Obama: No More Meddling

June 22nd, 2009

“It’s up to Iranians to make decisions about who Iran’s leaders will be … having said that, I am deeply troubled by the violence that I’ve been seeing on television.”
— President Barack Obama

In the wake of the Iranian election hundreds of thousands of supporters of Mir-Hossein Mousavi are taking their very lives in their hands to protest the election result which saw Mahmoud Ahmadinejad retain his presidency by a large margin. Ayatollah Ali Khamenei has threatened “bloodshed” if the protests continue — but they do continue, and who can guess how far this will go.

I, like Mousavi’s supporters, think the election was probably, somehow, rigged. But I find myself in complete agreement (do wonders never cease?) with President Obama on the proper American response to that election, i.e., let Tehran know how we feel about the attempted silencing of the protesters and about the blood that has already been shed by the Iranian “Nazi” army, and leave it at that.

President Obama also went on to say something else. He said, “It’s not productive, given the history of U.S. Iranian relations, to be seen as meddling.” That probably need not have been said — since it can be portrayed as weakness — but it is an excellent internal White House policy.

John McCain, ever the 21st Century man, “twittered” his feelings on the Iran situation: “Mass peaceful demonstrations in Iran today, lets support them & stand up for Democracy and freedom! President & his Admin should do the same.” McCain didn’t really specify what form that “support” should take, but one feels that he is advocating a covert but active role in the forces behind Mousavi. Many, many other conservative politicians and especially commentators feel as McCain does — they seem to want us to motivate an uprising against the theocratic government, but it is pig-headed blindness like that that may lead us into another unwinnable situation. McCain and the others fail to understand what Middle East experts are saying about Mousavi: he does not desire a change in government, he only advocates a change in the “tone” of government — he wants to join the 21st Century and take the theocracy with him. With mullahs in charge that will likely never happen, but that seems to be his game plan. That’s just one reason any involvement in the Iranian situation on our part, with the objective of drastic change, would certainly be a lose-lose situation for the U.S.A..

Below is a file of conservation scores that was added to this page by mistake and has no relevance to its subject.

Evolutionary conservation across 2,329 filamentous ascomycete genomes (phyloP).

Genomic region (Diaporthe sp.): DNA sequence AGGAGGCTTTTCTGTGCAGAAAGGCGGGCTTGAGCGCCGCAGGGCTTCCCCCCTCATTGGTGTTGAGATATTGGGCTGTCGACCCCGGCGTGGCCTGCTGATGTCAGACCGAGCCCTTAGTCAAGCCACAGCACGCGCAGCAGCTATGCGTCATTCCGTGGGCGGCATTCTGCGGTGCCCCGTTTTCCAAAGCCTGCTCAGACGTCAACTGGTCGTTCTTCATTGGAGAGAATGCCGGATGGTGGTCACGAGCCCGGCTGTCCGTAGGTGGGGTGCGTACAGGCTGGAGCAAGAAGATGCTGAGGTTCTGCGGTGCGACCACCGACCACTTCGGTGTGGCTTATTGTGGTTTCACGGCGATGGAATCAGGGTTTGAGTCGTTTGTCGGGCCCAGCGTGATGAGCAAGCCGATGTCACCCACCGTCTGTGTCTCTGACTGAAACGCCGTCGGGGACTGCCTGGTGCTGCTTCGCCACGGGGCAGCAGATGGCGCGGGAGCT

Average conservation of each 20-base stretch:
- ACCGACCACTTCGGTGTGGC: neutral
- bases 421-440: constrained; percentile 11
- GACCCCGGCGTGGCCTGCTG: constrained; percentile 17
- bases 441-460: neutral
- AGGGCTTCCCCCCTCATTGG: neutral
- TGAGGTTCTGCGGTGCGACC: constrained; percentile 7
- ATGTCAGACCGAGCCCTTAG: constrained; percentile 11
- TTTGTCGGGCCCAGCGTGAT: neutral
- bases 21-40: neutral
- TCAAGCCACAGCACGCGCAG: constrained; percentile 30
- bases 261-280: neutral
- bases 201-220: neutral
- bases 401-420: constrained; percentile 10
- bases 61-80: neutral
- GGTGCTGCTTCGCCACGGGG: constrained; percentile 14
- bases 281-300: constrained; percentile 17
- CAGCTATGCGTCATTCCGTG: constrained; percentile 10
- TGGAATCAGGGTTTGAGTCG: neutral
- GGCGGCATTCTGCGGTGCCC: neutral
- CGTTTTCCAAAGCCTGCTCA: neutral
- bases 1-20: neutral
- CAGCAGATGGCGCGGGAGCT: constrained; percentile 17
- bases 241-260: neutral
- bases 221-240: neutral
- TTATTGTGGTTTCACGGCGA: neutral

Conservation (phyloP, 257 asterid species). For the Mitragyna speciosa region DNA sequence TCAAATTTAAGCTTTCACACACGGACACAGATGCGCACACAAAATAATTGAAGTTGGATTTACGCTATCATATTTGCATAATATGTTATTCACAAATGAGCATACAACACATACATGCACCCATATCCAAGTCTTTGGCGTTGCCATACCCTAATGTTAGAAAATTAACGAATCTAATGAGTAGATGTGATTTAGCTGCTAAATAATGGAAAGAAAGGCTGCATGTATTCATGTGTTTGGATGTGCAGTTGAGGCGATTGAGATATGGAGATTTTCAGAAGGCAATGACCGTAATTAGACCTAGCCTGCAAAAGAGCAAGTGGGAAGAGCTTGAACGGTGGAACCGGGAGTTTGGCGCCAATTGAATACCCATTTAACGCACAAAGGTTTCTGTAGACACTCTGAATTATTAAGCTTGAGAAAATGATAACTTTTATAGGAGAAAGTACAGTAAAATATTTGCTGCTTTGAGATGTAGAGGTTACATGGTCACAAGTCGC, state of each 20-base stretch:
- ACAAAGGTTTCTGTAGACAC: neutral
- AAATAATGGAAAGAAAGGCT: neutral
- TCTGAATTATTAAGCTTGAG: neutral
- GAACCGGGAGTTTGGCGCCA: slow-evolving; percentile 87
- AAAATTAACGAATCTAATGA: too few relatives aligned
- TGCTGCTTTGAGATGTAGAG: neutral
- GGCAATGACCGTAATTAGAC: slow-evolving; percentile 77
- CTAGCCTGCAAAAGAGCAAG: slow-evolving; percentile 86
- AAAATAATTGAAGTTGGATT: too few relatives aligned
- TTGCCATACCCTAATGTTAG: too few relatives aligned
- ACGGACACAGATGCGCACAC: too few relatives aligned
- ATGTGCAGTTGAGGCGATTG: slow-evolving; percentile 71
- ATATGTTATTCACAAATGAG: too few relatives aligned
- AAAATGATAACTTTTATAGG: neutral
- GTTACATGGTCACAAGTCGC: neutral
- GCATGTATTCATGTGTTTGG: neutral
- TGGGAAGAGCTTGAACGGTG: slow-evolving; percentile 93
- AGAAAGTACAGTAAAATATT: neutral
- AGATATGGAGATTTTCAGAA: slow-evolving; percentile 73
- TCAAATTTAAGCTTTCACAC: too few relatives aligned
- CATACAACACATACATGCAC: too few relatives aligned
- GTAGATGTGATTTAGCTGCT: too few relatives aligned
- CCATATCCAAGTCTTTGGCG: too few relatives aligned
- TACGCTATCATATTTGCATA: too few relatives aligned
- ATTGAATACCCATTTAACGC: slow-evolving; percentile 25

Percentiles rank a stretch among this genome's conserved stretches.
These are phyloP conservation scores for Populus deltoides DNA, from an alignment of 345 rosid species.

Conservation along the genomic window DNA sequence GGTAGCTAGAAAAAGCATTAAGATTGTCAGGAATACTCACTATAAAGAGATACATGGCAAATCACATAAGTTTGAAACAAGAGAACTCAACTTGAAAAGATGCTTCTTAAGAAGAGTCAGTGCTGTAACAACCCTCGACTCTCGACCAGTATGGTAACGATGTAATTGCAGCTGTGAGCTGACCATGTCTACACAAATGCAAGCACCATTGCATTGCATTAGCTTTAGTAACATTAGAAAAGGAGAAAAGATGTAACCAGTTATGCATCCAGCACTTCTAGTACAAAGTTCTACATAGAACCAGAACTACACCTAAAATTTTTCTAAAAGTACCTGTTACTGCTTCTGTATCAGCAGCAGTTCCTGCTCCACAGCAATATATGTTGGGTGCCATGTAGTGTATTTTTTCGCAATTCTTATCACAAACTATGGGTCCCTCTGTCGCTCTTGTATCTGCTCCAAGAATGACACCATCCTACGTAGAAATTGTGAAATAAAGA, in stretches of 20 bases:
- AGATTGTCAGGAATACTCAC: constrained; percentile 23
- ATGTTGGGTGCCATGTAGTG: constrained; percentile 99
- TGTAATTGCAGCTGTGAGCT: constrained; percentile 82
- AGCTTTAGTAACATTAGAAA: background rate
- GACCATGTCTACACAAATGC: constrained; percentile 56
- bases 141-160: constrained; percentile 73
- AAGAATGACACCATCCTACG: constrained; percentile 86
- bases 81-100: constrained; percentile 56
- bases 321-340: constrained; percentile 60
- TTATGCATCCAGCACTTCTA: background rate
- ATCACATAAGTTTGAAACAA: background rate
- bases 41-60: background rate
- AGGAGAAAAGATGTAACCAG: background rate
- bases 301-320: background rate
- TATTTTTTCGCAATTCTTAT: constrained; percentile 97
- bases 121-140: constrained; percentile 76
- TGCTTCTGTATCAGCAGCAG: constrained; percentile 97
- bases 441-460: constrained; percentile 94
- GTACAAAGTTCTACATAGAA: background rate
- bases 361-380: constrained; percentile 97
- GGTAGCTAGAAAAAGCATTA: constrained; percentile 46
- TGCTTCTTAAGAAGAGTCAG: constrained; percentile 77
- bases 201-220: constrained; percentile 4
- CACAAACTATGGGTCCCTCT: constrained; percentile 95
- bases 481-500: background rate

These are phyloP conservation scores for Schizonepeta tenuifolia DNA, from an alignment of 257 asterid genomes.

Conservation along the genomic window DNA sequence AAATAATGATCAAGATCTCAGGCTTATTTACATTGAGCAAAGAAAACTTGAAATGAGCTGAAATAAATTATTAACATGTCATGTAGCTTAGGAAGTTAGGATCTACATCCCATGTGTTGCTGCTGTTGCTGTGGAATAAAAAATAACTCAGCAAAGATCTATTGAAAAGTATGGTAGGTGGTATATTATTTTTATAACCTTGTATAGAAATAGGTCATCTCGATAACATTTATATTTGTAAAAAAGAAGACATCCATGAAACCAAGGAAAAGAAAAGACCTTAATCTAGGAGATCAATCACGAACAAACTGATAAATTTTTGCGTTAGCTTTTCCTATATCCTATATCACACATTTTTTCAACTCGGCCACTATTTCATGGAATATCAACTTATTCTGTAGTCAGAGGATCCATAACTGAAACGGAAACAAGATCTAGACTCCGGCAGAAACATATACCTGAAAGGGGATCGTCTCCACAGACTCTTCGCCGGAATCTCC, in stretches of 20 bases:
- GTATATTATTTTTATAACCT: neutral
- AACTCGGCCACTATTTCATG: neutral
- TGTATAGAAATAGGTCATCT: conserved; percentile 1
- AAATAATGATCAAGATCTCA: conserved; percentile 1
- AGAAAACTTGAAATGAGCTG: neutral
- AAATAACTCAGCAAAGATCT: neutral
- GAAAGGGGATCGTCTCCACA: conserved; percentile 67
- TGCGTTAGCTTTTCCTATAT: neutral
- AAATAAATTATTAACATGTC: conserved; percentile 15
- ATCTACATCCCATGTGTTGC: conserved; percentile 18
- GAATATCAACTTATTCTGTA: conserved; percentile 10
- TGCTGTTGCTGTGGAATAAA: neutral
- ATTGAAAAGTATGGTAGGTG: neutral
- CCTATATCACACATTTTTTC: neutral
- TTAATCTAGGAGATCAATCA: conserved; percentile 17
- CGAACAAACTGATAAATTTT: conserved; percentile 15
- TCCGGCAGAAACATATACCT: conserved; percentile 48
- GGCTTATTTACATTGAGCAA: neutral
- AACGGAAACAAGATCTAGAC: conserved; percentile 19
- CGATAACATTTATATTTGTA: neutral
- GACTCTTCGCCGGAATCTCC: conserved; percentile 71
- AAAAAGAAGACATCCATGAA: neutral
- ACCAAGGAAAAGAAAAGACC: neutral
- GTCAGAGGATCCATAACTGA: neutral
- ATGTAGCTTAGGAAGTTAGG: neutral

Aside from the Iranian election aftermath, it’s well past time for the U.S. to stop stirring the “let’s spread some more democracy” pot. I’m sure it gives the majority of Americans a warm and fuzzy feeling inside to be able to say we are the saviors of oppressed people around the world, but the President has it absolutely right — it’s meddling, and it’s no more correct for us to meddle in other countries politics than it would be for them to meddle in ours.

One final thought: The best friend you could have had in high school when trouble came your way was that 6′ 5″, 200 lb football player standing next to you looking imposing and invulnerable. He was a friendly, happy, non-judgmental guy, but everyone knew that if he was provoked he could be as vicious as a grizzly bear. In the eyes of the world, the U.S. needs to emulate that football player. Unfortunately, that possibility is as unlikely as a change in the “face” of Iran. President Obama does not appear to be a man with a mind of his own. Whatever public opinion suggests and whatever his advisers lobby for will be our constantly-changing policy.

News links:

Obama: Iran Must Stop ‘Violent and Unjust Actions’, Voice of America

Cautious Response Reflects Obama’s Long-Term Approach, The Washington Post

Blog links:

Obama’s response to Iranian protestors correct; I was wrong, Mind Your Own Damn Business Politics

Paul Wolfowitz on Obama, Iran: No Comment is not an option, The Kansas Progress

(This article was also posted at My View from the Center.)


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2 Responses to “Obama: No More Meddling”



  1. Tom |

    I thought President Obama should have spoken up sooner and said more about the post-election violence in Iran. With what he’s said now, I agree with you. That’s enough for us to say, at least at this point. It may be necessary to make it clear later on that our willingness to deal with Ahmadinejad and the mullahs might be lessened if the violence continues and/or gets worse.

    I also agree that the statement about our past record in dealing with Iran was a bit too much. It’s true, but it sounds too much like an apology, which Obama is good at. We need to spend less time apologizing and more time conducting realistic foreign policy, hard-nosed at times if that’s necessary.


  2. Larry |

    I agree, Iran needs to rectify their differences without U.S. intervention. Our nation is very poorly set up to deal in foreign policy matters at this time. The Presidents policy of blame America first has not had the effect of endearing us to our enemies.


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